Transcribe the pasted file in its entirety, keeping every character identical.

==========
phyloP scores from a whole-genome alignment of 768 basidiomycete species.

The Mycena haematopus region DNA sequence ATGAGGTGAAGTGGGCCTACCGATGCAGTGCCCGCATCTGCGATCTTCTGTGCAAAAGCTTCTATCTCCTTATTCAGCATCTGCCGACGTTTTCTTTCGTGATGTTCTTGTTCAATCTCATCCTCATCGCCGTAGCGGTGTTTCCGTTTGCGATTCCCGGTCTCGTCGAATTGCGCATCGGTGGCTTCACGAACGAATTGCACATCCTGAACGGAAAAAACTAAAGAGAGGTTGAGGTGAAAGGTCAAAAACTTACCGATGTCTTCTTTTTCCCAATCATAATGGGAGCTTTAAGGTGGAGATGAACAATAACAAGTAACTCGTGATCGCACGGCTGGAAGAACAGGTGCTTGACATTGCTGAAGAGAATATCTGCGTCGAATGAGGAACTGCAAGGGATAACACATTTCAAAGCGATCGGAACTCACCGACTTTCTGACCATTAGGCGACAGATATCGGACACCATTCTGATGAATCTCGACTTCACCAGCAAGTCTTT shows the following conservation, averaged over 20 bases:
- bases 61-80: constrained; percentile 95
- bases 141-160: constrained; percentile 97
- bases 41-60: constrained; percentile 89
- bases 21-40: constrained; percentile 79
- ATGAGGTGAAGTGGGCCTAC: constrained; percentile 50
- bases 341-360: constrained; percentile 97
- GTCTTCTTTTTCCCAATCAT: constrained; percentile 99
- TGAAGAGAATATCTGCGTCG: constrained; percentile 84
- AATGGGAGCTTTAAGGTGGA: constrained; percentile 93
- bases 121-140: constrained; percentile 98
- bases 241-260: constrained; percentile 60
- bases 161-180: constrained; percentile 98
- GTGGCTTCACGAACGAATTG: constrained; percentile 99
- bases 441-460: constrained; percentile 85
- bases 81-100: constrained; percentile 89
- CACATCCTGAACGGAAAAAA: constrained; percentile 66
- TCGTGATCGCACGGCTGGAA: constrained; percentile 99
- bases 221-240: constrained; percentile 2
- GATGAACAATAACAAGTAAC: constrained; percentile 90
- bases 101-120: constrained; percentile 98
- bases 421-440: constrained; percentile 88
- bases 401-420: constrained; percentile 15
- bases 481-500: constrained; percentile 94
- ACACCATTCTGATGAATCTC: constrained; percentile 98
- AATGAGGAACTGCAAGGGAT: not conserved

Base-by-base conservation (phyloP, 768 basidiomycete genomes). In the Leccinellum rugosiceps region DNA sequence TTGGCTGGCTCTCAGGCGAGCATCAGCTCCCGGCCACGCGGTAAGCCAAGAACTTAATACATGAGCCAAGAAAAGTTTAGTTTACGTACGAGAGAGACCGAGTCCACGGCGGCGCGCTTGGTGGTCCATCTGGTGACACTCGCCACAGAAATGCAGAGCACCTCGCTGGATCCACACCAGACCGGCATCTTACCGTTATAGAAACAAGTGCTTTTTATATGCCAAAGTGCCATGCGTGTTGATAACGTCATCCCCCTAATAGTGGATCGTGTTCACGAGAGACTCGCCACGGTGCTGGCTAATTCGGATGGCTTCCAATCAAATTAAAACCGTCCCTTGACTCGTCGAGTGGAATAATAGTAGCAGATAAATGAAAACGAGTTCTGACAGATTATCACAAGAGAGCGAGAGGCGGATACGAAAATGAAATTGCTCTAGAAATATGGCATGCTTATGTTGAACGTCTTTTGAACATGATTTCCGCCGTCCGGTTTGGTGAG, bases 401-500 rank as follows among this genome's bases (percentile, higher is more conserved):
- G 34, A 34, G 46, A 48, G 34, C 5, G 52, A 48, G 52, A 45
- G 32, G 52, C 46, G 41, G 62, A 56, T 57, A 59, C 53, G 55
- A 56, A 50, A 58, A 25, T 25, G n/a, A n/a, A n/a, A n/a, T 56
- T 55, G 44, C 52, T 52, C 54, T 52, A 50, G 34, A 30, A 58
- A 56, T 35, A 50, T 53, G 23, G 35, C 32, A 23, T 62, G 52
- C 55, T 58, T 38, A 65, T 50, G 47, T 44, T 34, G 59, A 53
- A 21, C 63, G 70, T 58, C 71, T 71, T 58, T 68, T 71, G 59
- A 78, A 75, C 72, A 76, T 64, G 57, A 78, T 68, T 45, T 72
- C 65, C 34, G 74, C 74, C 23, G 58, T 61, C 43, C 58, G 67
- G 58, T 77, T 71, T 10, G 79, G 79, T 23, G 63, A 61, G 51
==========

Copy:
phyloP scores from a whole-genome alignment of 768 basidiomycete species.

The Mycena haematopus region DNA sequence ATGAGGTGAAGTGGGCCTACCGATGCAGTGCCCGCATCTGCGATCTTCTGTGCAAAAGCTTCTATCTCCTTATTCAGCATCTGCCGACGTTTTCTTTCGTGATGTTCTTGTTCAATCTCATCCTCATCGCCGTAGCGGTGTTTCCGTTTGCGATTCCCGGTCTCGTCGAATTGCGCATCGGTGGCTTCACGAACGAATTGCACATCCTGAACGGAAAAAACTAAAGAGAGGTTGAGGTGAAAGGTCAAAAACTTACCGATGTCTTCTTTTTCCCAATCATAATGGGAGCTTTAAGGTGGAGATGAACAATAACAAGTAACTCGTGATCGCACGGCTGGAAGAACAGGTGCTTGACATTGCTGAAGAGAATATCTGCGTCGAATGAGGAACTGCAAGGGATAACACATTTCAAAGCGATCGGAACTCACCGACTTTCTGACCATTAGGCGACAGATATCGGACACCATTCTGATGAATCTCGACTTCACCAGCAAGTCTTT shows the following conservation, averaged over 20 bases:
- bases 61-80: constrained; percentile 95
- bases 141-160: constrained; percentile 97
- bases 41-60: constrained; percentile 89
- bases 21-40: constrained; percentile 79
- ATGAGGTGAAGTGGGCCTAC: constrained; percentile 50
- bases 341-360: constrained; percentile 97
- GTCTTCTTTTTCCCAATCAT: constrained; percentile 99
- TGAAGAGAATATCTGCGTCG: constrained; percentile 84
- AATGGGAGCTTTAAGGTGGA: constrained; percentile 93
- bases 121-140: constrained; percentile 98
- bases 241-260: constrained; percentile 60
- bases 161-180: constrained; percentile 98
- GTGGCTTCACGAACGAATTG: constrained; percentile 99
- bases 441-460: constrained; percentile 85
- bases 81-100: constrained; percentile 89
- CACATCCTGAACGGAAAAAA: constrained; percentile 66
- TCGTGATCGCACGGCTGGAA: constrained; percentile 99
- bases 221-240: constrained; percentile 2
- GATGAACAATAACAAGTAAC: constrained; percentile 90
- bases 101-120: constrained; percentile 98
- bases 421-440: constrained; percentile 88
- bases 401-420: constrained; percentile 15
- bases 481-500: constrained; percentile 94
- ACACCATTCTGATGAATCTC: constrained; percentile 98
- AATGAGGAACTGCAAGGGAT: not conserved

Base-by-base conservation (phyloP, 768 basidiomycete genomes). In the Leccinellum rugosiceps region DNA sequence TTGGCTGGCTCTCAGGCGAGCATCAGCTCCCGGCCACGCGGTAAGCCAAGAACTTAATACATGAGCCAAGAAAAGTTTAGTTTACGTACGAGAGAGACCGAGTCCACGGCGGCGCGCTTGGTGGTCCATCTGGTGACACTCGCCACAGAAATGCAGAGCACCTCGCTGGATCCACACCAGACCGGCATCTTACCGTTATAGAAACAAGTGCTTTTTATATGCCAAAGTGCCATGCGTGTTGATAACGTCATCCCCCTAATAGTGGATCGTGTTCACGAGAGACTCGCCACGGTGCTGGCTAATTCGGATGGCTTCCAATCAAATTAAAACCGTCCCTTGACTCGTCGAGTGGAATAATAGTAGCAGATAAATGAAAACGAGTTCTGACAGATTATCACAAGAGAGCGAGAGGCGGATACGAAAATGAAATTGCTCTAGAAATATGGCATGCTTATGTTGAACGTCTTTTGAACATGATTTCCGCCGTCCGGTTTGGTGAG, bases 401-500 rank as follows among this genome's bases (percentile, higher is more conserved):
- G 34, A 34, G 46, A 48, G 34, C 5, G 52, A 48, G 52, A 45
- G 32, G 52, C 46, G 41, G 62, A 56, T 57, A 59, C 53, G 55
- A 56, A 50, A 58, A 25, T 25, G n/a, A n/a, A n/a, A n/a, T 56
- T 55, G 44, C 52, T 52, C 54, T 52, A 50, G 34, A 30, A 58
- A 56, T 35, A 50, T 53, G 23, G 35, C 32, A 23, T 62, G 52
- C 55, T 58, T 38, A 65, T 50, G 47, T 44, T 34, G 59, A 53
- A 21, C 63, G 70, T 58, C 71, T 71, T 58, T 68, T 71, G 59
- A 78, A 75, C 72, A 76, T 64, G 57, A 78, T 68, T 45, T 72
- C 65, C 34, G 74, C 74, C 23, G 58, T 61, C 43, C 58, G 67
- G 58, T 77, T 71, T 10, G 79, G 79, T 23, G 63, A 61, G 51